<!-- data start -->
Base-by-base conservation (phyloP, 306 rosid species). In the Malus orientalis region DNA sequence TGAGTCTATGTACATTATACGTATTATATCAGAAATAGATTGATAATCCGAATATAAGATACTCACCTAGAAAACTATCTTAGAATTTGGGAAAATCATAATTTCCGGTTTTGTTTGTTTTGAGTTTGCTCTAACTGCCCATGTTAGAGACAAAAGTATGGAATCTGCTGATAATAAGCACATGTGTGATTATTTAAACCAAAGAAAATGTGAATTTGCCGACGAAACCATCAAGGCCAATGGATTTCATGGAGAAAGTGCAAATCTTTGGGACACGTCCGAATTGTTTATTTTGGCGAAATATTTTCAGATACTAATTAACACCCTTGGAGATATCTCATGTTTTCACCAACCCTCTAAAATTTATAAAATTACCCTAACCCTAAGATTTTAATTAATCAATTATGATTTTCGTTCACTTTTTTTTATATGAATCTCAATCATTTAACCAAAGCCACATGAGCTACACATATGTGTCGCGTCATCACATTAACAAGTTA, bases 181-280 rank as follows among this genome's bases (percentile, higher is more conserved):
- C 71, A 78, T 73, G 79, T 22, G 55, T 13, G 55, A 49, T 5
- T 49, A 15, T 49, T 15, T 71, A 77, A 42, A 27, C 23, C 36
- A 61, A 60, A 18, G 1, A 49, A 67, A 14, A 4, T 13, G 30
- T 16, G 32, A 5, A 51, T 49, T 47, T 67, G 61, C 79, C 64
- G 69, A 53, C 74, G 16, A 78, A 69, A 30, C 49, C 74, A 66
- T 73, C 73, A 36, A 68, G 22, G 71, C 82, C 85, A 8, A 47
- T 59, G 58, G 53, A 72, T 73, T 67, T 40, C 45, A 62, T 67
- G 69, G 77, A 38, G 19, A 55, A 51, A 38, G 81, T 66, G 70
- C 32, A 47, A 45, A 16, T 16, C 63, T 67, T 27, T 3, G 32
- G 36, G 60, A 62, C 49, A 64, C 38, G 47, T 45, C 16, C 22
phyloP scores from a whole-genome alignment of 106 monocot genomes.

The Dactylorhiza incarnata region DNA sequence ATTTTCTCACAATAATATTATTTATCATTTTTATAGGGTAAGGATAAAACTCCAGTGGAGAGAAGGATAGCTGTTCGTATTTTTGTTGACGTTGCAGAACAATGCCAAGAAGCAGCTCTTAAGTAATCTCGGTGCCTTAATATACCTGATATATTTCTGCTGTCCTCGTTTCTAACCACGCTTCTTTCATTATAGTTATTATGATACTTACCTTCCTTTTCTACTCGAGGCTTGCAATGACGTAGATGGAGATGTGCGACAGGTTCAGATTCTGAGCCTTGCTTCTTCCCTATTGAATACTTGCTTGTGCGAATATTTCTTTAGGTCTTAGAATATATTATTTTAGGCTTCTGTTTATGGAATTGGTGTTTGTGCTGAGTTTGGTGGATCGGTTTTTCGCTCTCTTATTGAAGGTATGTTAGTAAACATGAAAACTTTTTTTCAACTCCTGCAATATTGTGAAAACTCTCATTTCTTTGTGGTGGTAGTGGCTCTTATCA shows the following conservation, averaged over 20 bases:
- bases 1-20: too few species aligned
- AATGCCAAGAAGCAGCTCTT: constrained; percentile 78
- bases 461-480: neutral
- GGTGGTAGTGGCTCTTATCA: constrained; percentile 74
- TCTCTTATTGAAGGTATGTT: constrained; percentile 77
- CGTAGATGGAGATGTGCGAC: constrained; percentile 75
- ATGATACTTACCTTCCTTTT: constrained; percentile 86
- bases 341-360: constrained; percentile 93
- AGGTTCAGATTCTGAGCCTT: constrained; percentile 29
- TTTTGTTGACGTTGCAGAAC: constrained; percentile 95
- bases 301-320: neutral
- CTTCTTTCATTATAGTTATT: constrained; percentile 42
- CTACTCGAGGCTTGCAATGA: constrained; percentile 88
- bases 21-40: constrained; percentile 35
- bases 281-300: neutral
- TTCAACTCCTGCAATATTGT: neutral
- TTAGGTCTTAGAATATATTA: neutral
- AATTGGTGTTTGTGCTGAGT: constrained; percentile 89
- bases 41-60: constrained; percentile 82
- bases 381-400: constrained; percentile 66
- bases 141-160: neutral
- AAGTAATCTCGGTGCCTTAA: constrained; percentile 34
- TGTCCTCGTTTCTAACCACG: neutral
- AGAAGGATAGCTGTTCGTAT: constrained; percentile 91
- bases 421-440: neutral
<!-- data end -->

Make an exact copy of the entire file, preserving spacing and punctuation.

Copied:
Base-by-base conservation (phyloP, 306 rosid species). In the Malus orientalis region DNA sequence TGAGTCTATGTACATTATACGTATTATATCAGAAATAGATTGATAATCCGAATATAAGATACTCACCTAGAAAACTATCTTAGAATTTGGGAAAATCATAATTTCCGGTTTTGTTTGTTTTGAGTTTGCTCTAACTGCCCATGTTAGAGACAAAAGTATGGAATCTGCTGATAATAAGCACATGTGTGATTATTTAAACCAAAGAAAATGTGAATTTGCCGACGAAACCATCAAGGCCAATGGATTTCATGGAGAAAGTGCAAATCTTTGGGACACGTCCGAATTGTTTATTTTGGCGAAATATTTTCAGATACTAATTAACACCCTTGGAGATATCTCATGTTTTCACCAACCCTCTAAAATTTATAAAATTACCCTAACCCTAAGATTTTAATTAATCAATTATGATTTTCGTTCACTTTTTTTTATATGAATCTCAATCATTTAACCAAAGCCACATGAGCTACACATATGTGTCGCGTCATCACATTAACAAGTTA, bases 181-280 rank as follows among this genome's bases (percentile, higher is more conserved):
- C 71, A 78, T 73, G 79, T 22, G 55, T 13, G 55, A 49, T 5
- T 49, A 15, T 49, T 15, T 71, A 77, A 42, A 27, C 23, C 36
- A 61, A 60, A 18, G 1, A 49, A 67, A 14, A 4, T 13, G 30
- T 16, G 32, A 5, A 51, T 49, T 47, T 67, G 61, C 79, C 64
- G 69, A 53, C 74, G 16, A 78, A 69, A 30, C 49, C 74, A 66
- T 73, C 73, A 36, A 68, G 22, G 71, C 82, C 85, A 8, A 47
- T 59, G 58, G 53, A 72, T 73, T 67, T 40, C 45, A 62, T 67
- G 69, G 77, A 38, G 19, A 55, A 51, A 38, G 81, T 66, G 70
- C 32, A 47, A 45, A 16, T 16, C 63, T 67, T 27, T 3, G 32
- G 36, G 60, A 62, C 49, A 64, C 38, G 47, T 45, C 16, C 22
phyloP scores from a whole-genome alignment of 106 monocot genomes.

The Dactylorhiza incarnata region DNA sequence ATTTTCTCACAATAATATTATTTATCATTTTTATAGGGTAAGGATAAAACTCCAGTGGAGAGAAGGATAGCTGTTCGTATTTTTGTTGACGTTGCAGAACAATGCCAAGAAGCAGCTCTTAAGTAATCTCGGTGCCTTAATATACCTGATATATTTCTGCTGTCCTCGTTTCTAACCACGCTTCTTTCATTATAGTTATTATGATACTTACCTTCCTTTTCTACTCGAGGCTTGCAATGACGTAGATGGAGATGTGCGACAGGTTCAGATTCTGAGCCTTGCTTCTTCCCTATTGAATACTTGCTTGTGCGAATATTTCTTTAGGTCTTAGAATATATTATTTTAGGCTTCTGTTTATGGAATTGGTGTTTGTGCTGAGTTTGGTGGATCGGTTTTTCGCTCTCTTATTGAAGGTATGTTAGTAAACATGAAAACTTTTTTTCAACTCCTGCAATATTGTGAAAACTCTCATTTCTTTGTGGTGGTAGTGGCTCTTATCA shows the following conservation, averaged over 20 bases:
- bases 1-20: too few species aligned
- AATGCCAAGAAGCAGCTCTT: constrained; percentile 78
- bases 461-480: neutral
- GGTGGTAGTGGCTCTTATCA: constrained; percentile 74
- TCTCTTATTGAAGGTATGTT: constrained; percentile 77
- CGTAGATGGAGATGTGCGAC: constrained; percentile 75
- ATGATACTTACCTTCCTTTT: constrained; percentile 86
- bases 341-360: constrained; percentile 93
- AGGTTCAGATTCTGAGCCTT: constrained; percentile 29
- TTTTGTTGACGTTGCAGAAC: constrained; percentile 95
- bases 301-320: neutral
- CTTCTTTCATTATAGTTATT: constrained; percentile 42
- CTACTCGAGGCTTGCAATGA: constrained; percentile 88
- bases 21-40: constrained; percentile 35
- bases 281-300: neutral
- TTCAACTCCTGCAATATTGT: neutral
- TTAGGTCTTAGAATATATTA: neutral
- AATTGGTGTTTGTGCTGAGT: constrained; percentile 89
- bases 41-60: constrained; percentile 82
- bases 381-400: constrained; percentile 66
- bases 141-160: neutral
- AAGTAATCTCGGTGCCTTAA: constrained; percentile 34
- TGTCCTCGTTTCTAACCACG: neutral
- AGAAGGATAGCTGTTCGTAT: constrained; percentile 91
- bases 421-440: neutral